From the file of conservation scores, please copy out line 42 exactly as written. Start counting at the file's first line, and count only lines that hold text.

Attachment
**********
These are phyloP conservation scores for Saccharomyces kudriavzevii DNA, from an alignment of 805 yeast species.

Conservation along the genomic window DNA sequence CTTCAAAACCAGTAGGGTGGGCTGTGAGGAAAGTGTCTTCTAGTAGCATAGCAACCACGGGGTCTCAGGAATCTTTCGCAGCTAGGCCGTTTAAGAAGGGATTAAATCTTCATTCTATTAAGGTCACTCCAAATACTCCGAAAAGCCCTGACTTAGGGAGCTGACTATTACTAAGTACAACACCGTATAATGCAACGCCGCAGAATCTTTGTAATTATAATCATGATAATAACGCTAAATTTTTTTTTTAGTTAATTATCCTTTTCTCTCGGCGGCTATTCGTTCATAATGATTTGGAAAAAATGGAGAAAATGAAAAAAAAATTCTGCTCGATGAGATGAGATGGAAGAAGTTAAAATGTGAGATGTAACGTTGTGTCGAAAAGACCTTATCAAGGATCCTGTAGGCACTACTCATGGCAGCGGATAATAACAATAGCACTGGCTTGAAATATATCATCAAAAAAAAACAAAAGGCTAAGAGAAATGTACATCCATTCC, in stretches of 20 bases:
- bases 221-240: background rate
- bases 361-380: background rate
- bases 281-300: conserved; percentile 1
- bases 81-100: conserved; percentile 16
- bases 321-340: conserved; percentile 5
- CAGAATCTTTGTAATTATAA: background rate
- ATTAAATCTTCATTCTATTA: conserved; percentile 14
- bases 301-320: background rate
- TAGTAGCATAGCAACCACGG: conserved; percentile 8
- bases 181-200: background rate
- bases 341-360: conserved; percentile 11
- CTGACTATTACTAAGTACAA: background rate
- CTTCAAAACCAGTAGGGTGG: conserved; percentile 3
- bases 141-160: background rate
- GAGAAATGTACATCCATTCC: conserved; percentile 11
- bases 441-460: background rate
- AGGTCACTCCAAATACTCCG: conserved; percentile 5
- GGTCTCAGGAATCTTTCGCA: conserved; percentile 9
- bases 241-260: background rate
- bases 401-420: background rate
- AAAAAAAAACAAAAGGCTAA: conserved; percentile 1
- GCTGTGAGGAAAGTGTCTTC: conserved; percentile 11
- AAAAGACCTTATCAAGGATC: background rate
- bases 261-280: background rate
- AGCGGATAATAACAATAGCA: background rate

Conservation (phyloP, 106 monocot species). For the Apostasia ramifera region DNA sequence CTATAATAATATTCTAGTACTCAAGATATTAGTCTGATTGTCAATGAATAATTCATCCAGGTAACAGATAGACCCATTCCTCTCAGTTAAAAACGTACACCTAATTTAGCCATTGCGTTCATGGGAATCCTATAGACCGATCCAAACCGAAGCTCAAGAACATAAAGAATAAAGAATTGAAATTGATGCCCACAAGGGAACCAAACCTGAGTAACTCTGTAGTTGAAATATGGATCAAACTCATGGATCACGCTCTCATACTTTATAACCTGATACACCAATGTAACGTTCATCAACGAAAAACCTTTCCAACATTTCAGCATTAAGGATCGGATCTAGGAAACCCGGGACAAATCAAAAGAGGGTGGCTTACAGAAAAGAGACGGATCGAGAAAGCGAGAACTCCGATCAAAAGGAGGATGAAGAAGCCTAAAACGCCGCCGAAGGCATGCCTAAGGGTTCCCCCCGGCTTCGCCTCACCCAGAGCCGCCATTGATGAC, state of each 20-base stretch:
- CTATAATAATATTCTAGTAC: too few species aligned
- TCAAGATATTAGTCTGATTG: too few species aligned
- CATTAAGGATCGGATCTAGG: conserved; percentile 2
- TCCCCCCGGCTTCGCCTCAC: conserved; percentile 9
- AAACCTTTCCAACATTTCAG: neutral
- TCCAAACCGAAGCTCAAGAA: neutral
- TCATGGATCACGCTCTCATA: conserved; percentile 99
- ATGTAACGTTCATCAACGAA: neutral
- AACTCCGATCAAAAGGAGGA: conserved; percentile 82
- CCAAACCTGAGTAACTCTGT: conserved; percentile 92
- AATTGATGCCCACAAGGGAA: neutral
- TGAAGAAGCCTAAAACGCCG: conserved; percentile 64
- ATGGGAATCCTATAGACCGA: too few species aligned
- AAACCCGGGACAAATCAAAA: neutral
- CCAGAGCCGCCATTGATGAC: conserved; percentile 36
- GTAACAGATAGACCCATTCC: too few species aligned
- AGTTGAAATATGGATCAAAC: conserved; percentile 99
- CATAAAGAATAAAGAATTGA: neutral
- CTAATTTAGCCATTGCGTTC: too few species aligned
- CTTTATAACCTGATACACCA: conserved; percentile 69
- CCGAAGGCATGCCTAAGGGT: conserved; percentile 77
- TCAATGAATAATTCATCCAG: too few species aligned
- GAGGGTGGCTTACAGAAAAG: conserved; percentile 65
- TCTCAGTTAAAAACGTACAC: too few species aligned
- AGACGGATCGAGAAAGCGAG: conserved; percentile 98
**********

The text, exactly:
- AAACCCGGGACAAATCAAAA: neutral